Why EVs might cripple New Zealand (23 May, 2018)

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Re: Why EVs might cripple New Zealand (23 May, 2018)

Postby Kiwiiano » Wed May 23, 2018 11:36 am

Have you guys forgotten the fully operating nuclear fusion reactor that floats overhead every day? Not only can we extract energy from its direct output, its presence ensures that the atmosphere is in constant motion, allowing us to extract useful energy already. Plus its gravitational mass combines with the Moon, to cause the oceans to rise and fall twice daily producing prodigious flows of water through Cook Strait. The energy potential there is still under investigation but will probably stay on the back burner until demand exceeds Manapouri’s output. Countries at similar latitudes to the Auckland Islands are making good use of the reactors direct output so it is insane that NZ isn’t doing the same. I guess nothing much will happen there until demand rises above our current capacity and panic sets in.
Last edited by Kiwiiano on Wed May 23, 2018 12:40 pm, edited 1 time in total.
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Re: Why EVs might cripple New Zealand (23 May, 2018)

Postby aardvark_admin » Wed May 23, 2018 11:54 am

Kiwiiano wrote:I guess nothing much will happen there until demand rises above our current capacity and panic sets in.

This is exactly the problem... we seem to have governments that don't plan for long-term, sustainable policy... they are almost entirely *reactive* and thus driven by events rather than goals.

I can honestly forsee a return to the "carless days" of the 1970s when our demand for electricity (thanks to an EV fleet) exceeds our generation capabilities.

Renewables are great -- but aside from tidal energy, they're not wholly consistent in their output. Solar is dependent on the position and visibility of the sun, wind is dependent on -- you guessed it... the wind strength and even tidal has a sinusoudal energy profile when mapped against time -- and when the energy-null coincides with peak demand, you've got problems trying to charge an entire city's EVs overnight.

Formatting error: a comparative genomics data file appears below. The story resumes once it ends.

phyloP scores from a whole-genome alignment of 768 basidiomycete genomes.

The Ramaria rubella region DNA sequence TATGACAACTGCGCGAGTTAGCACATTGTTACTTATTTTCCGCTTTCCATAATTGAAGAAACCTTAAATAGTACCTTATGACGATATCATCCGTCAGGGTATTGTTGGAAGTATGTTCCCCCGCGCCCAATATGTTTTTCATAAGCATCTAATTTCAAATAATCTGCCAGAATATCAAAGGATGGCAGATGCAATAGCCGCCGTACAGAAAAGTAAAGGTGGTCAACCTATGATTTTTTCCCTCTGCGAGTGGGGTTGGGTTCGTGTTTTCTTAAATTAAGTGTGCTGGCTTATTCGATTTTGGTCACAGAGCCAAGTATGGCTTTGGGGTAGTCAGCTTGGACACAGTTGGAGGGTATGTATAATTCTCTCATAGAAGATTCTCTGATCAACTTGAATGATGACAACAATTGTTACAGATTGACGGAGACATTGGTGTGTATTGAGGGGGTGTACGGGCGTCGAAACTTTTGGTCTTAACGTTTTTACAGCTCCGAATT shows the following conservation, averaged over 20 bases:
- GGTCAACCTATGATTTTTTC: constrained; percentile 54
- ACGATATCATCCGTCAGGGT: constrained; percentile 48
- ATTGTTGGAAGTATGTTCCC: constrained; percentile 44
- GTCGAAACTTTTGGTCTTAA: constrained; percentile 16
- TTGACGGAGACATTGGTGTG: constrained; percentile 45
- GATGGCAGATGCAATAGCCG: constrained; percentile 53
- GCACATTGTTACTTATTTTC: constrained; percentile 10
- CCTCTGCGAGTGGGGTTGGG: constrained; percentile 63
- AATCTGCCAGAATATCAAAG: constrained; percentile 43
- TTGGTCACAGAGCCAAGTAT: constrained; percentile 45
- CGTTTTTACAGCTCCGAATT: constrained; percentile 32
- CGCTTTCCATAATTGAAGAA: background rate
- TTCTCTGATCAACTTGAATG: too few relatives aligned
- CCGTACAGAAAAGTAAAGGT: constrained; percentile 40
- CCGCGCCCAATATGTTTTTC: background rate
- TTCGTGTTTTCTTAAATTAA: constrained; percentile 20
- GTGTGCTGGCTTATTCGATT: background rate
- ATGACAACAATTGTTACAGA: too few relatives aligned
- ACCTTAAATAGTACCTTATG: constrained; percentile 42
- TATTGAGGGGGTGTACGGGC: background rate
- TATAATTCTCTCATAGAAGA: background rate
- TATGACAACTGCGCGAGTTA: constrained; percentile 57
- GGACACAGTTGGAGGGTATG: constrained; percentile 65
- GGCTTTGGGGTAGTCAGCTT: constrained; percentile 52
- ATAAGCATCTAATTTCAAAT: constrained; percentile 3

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Re: Why EVs might cripple New Zealand (23 May, 2018)

Postby phill » Wed May 23, 2018 12:31 pm

until we promote research engineers .. or researchers in general to being politicians
instead of continuing to draw politicians from the finance and law sectors ( mainly )
you will not be able to change how entrenched paper warriors think and act
snivel servants do not put there heads up with new ideas they carry on being grey and nondescript to avoid anyone realising how far past the peter principal they have gone
if anyone was to seriously write down what qualifications would make for the best politicians ( and snivel servants ) to run the country almost none ( being generous here ) of the present crop would make the list
you wanted baby kissers .. you got baby kissers
you wanted to hear only good news .. you only hear good news
( ,,,,,,,, ....... A E I O U use em sparingly theres probably not enough )

i might live and eat in a sewer .. but hey look how many of these shiney things i have got
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Re: Why EVs might cripple New Zealand (23 May, 2018)

Postby Kiwiiano » Wed May 23, 2018 1:01 pm

aardvark_admin wrote:Renewables are great -- but aside from tidal energy, they're not wholly consistent in their output. Solar is dependent on the position and visibility of the sun, wind is dependent on -- you guessed it... the wind strength and even tidal has a sinusoudal energy profile when mapped against time -- and when the energy-null coincides with peak demand, you've got problems trying to charge an entire city's EVs overnight.